275 Kennesaw State Univ Rd, NW Kennesaw, GA 30144

View map Add to calendar

Speaker: Dr. Ronghu Wu, Georgia Institute of Technology
Title: “Effective Mass Spectrometry-Based Methods for Comprehensive and Site-Specific Characterization of Protein Glycosylation”

Abstract: Glycosylation determines protein folding, trafficking and stability, and it regulates nearly every extracellular activity, including cell-cell and cell-matrix interactions, and cell immune response. Currently, mass spectrometry (MS)-based proteomics provides a unique opportunity to analyze proteins and their modifications on a large scale. However, global and site-specific analysis of glycoproteins is extraordinarily challenging because of the low abundance of many glycoproteins, the heterogeneity of glycans, and the complexity of biological samples. In order to globally analyze protein glycosylation in complex biological samples, innovative enrichment methods are imperative. We have developed effective MS-based chemical and enzymatic methods to comprehensively and site-specifically analyze glycoproteins. Furthermore, almost all proteins on the cell surface are glycosylated and surface glycoproteins are essential for cells to interact with other cells and the extracellular matrix. Global analysis of glycoproteins only on the cell surface is even more challenging. We have worked on the development of novel methods integrating metabolic labeling and bioorthogonal chemistry to specifically target surface glycoproteins for MS analysis. Then, the developed method was applied to systematically investigate the dynamics of surface glycoproteins in immune cells (monocyte and macrophage) during the infection, and besides the well-documented glycoprotein changes, we also identified some new surface glycoproteins participating in the immune response. Additionally, the research provided site-specific information regarding protein glycosylation changes during the immune response. The quantification of glycoproteins in the differentiation experiment from monocyte to macrophage revealed that different responses were at least partly attributed to the priming of monocytes during the differentiation. Global analysis of glycoproteins and surface ones will provide in-depth understanding of protein functions and cellular activities, leading to the discovery of glycoproteins as disease biomarkers and drug targets.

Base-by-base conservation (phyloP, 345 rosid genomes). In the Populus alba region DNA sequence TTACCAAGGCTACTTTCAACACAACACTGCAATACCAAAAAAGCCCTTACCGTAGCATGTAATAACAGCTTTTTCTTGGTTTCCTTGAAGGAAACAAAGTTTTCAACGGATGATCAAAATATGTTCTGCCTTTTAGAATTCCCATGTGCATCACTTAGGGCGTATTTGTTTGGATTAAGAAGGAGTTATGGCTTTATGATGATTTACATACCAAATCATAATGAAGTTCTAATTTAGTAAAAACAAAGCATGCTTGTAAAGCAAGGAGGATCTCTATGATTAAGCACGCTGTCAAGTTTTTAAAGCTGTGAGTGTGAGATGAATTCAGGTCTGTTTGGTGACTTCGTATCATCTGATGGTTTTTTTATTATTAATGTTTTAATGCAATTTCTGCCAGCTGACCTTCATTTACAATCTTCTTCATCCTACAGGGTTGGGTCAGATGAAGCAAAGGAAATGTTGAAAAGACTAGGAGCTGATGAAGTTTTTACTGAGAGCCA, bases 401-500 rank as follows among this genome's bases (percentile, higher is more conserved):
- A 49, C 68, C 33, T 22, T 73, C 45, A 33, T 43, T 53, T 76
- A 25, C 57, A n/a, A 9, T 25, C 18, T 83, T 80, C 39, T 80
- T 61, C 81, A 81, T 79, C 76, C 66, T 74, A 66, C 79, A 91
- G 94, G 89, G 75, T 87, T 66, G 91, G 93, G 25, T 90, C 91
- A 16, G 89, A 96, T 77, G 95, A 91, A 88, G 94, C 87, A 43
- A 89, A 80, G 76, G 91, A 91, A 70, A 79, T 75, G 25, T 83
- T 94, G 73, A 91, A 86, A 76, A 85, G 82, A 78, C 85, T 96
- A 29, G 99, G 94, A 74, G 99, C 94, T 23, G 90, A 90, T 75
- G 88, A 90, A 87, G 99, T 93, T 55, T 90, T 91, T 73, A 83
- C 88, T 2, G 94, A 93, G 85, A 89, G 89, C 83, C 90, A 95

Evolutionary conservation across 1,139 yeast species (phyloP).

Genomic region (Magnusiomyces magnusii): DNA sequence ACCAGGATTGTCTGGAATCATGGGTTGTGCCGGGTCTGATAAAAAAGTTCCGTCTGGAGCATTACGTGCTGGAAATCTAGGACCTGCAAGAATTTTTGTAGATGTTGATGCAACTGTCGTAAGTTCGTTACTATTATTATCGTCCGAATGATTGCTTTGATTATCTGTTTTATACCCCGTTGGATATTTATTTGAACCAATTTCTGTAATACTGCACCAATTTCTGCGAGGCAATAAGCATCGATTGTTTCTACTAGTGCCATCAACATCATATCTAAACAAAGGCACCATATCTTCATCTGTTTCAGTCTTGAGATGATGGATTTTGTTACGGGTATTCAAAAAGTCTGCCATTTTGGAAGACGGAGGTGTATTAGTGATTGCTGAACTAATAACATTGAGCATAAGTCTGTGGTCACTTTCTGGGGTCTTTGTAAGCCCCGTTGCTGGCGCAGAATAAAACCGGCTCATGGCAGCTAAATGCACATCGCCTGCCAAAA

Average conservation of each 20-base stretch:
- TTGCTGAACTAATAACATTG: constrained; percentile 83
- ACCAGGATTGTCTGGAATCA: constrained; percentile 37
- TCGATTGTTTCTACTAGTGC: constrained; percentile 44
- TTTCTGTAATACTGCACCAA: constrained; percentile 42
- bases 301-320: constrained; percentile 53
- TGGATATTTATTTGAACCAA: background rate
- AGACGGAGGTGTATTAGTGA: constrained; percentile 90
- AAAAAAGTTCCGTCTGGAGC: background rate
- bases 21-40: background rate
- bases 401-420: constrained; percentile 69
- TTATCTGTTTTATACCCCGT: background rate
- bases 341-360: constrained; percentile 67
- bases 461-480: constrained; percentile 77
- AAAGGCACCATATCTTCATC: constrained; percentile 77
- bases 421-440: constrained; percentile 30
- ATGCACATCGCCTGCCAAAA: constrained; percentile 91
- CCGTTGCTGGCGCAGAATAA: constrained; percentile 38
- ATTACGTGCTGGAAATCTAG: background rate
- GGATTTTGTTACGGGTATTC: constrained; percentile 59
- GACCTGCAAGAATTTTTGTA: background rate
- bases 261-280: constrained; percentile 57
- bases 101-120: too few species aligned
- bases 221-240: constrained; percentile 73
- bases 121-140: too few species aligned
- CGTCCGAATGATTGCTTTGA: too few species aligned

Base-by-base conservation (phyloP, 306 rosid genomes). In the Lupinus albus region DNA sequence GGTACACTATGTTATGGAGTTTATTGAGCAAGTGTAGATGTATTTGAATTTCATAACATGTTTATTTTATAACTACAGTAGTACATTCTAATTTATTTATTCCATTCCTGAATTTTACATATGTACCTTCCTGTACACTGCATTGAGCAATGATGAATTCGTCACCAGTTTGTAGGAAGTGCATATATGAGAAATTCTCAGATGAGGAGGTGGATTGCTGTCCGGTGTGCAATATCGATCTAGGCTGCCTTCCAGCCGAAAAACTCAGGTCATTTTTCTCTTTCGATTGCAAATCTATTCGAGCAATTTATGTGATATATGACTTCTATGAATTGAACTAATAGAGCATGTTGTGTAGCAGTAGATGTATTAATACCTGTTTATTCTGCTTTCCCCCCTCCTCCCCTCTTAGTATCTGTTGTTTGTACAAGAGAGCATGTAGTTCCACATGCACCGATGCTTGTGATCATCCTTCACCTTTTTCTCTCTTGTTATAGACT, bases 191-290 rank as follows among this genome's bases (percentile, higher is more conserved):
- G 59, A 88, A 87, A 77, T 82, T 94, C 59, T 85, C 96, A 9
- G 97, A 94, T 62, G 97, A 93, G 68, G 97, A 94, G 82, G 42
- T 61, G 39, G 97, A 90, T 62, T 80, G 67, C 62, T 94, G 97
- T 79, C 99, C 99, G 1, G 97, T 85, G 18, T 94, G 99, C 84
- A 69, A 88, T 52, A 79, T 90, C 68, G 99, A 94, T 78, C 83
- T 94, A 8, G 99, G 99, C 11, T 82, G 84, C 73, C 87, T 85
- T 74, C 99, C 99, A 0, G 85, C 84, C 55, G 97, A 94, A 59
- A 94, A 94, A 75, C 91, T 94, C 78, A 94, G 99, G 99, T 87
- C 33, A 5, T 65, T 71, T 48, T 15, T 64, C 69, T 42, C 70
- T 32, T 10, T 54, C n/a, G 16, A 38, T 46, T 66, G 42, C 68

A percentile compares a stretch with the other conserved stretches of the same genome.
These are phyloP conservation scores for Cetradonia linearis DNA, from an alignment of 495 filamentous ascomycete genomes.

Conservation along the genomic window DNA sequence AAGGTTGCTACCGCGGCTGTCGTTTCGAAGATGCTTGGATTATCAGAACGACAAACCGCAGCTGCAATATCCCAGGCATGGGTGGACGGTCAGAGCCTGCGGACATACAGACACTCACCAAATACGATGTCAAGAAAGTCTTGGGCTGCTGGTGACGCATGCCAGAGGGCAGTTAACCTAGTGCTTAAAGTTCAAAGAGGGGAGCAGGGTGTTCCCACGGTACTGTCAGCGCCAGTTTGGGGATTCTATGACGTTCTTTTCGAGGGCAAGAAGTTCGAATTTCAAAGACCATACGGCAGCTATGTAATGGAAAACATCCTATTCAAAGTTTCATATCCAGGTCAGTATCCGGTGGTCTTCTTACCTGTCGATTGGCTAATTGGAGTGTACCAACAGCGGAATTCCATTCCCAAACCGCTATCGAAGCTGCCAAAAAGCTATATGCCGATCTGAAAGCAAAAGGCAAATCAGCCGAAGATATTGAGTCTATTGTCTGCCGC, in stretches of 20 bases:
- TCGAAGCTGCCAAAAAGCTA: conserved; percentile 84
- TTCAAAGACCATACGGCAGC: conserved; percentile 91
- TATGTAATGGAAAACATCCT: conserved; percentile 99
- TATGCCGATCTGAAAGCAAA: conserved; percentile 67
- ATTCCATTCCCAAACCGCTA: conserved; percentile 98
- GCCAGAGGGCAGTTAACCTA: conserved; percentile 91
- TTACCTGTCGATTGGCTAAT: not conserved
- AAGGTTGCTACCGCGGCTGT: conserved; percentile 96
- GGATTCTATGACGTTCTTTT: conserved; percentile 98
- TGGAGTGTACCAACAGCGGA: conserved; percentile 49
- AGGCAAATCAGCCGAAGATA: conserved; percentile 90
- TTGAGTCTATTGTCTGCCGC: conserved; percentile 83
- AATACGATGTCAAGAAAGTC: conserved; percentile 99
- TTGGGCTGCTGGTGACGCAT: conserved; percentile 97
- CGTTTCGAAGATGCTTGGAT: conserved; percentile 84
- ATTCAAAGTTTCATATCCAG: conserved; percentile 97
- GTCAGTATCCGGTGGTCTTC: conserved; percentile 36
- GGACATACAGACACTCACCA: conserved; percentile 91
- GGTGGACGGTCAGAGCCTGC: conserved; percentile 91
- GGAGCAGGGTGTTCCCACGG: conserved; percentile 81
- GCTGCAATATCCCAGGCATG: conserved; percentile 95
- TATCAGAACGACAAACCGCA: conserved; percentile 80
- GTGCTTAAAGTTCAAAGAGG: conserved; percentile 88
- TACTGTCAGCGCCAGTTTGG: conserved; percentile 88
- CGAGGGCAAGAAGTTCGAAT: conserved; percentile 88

The Chemistry and Biochemistry Departmental Seminar Series covers a broad range of fields in the Chemical and Biochemical Sciences. In past seminars, scientists from Academia, Government, and Industry have presented their most recent discoveries and contributions in their respective areas. This Seminar Series offers students and faculty the opportunity to interact directly with other leaders in their specializations and to gain a good overview of the entire range of fields in Chemistry and Biochemistry.


This seminar will take place in person.

0 people are interested in this event

User Activity

No recent activity